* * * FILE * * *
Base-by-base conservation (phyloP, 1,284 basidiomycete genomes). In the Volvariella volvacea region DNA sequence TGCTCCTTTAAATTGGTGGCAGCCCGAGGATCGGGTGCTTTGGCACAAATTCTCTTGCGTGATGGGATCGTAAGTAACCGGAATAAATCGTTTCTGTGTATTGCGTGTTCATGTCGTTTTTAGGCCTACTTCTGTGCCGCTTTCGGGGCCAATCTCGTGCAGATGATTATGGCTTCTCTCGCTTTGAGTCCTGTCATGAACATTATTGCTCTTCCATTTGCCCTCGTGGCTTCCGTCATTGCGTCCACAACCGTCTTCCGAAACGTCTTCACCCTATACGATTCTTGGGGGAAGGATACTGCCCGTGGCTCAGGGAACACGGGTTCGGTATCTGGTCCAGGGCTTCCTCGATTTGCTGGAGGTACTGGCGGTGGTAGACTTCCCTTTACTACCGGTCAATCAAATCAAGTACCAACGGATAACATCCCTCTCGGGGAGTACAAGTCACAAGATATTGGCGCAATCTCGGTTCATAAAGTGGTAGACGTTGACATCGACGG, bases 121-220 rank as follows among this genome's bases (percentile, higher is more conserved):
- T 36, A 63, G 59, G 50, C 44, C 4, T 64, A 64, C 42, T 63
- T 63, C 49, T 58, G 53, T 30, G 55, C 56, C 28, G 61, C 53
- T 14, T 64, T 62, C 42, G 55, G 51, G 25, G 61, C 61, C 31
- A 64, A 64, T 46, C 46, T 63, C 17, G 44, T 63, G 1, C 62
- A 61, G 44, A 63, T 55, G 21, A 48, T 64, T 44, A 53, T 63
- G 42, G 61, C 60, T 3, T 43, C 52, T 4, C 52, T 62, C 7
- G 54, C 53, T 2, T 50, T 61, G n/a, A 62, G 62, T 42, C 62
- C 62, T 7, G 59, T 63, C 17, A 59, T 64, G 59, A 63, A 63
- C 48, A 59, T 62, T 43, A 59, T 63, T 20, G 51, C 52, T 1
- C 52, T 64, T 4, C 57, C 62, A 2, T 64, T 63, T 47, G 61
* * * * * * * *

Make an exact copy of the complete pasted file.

Base-by-base conservation (phyloP, 1,284 basidiomycete genomes). In the Volvariella volvacea region DNA sequence TGCTCCTTTAAATTGGTGGCAGCCCGAGGATCGGGTGCTTTGGCACAAATTCTCTTGCGTGATGGGATCGTAAGTAACCGGAATAAATCGTTTCTGTGTATTGCGTGTTCATGTCGTTTTTAGGCCTACTTCTGTGCCGCTTTCGGGGCCAATCTCGTGCAGATGATTATGGCTTCTCTCGCTTTGAGTCCTGTCATGAACATTATTGCTCTTCCATTTGCCCTCGTGGCTTCCGTCATTGCGTCCACAACCGTCTTCCGAAACGTCTTCACCCTATACGATTCTTGGGGGAAGGATACTGCCCGTGGCTCAGGGAACACGGGTTCGGTATCTGGTCCAGGGCTTCCTCGATTTGCTGGAGGTACTGGCGGTGGTAGACTTCCCTTTACTACCGGTCAATCAAATCAAGTACCAACGGATAACATCCCTCTCGGGGAGTACAAGTCACAAGATATTGGCGCAATCTCGGTTCATAAAGTGGTAGACGTTGACATCGACGG, bases 121-220 rank as follows among this genome's bases (percentile, higher is more conserved):
- T 36, A 63, G 59, G 50, C 44, C 4, T 64, A 64, C 42, T 63
- T 63, C 49, T 58, G 53, T 30, G 55, C 56, C 28, G 61, C 53
- T 14, T 64, T 62, C 42, G 55, G 51, G 25, G 61, C 61, C 31
- A 64, A 64, T 46, C 46, T 63, C 17, G 44, T 63, G 1, C 62
- A 61, G 44, A 63, T 55, G 21, A 48, T 64, T 44, A 53, T 63
- G 42, G 61, C 60, T 3, T 43, C 52, T 4, C 52, T 62, C 7
- G 54, C 53, T 2, T 50, T 61, G n/a, A 62, G 62, T 42, C 62
- C 62, T 7, G 59, T 63, C 17, A 59, T 64, G 59, A 63, A 63
- C 48, A 59, T 62, T 43, A 59, T 63, T 20, G 51, C 52, T 1
- C 52, T 64, T 4, C 57, C 62, A 2, T 64, T 63, T 47, G 61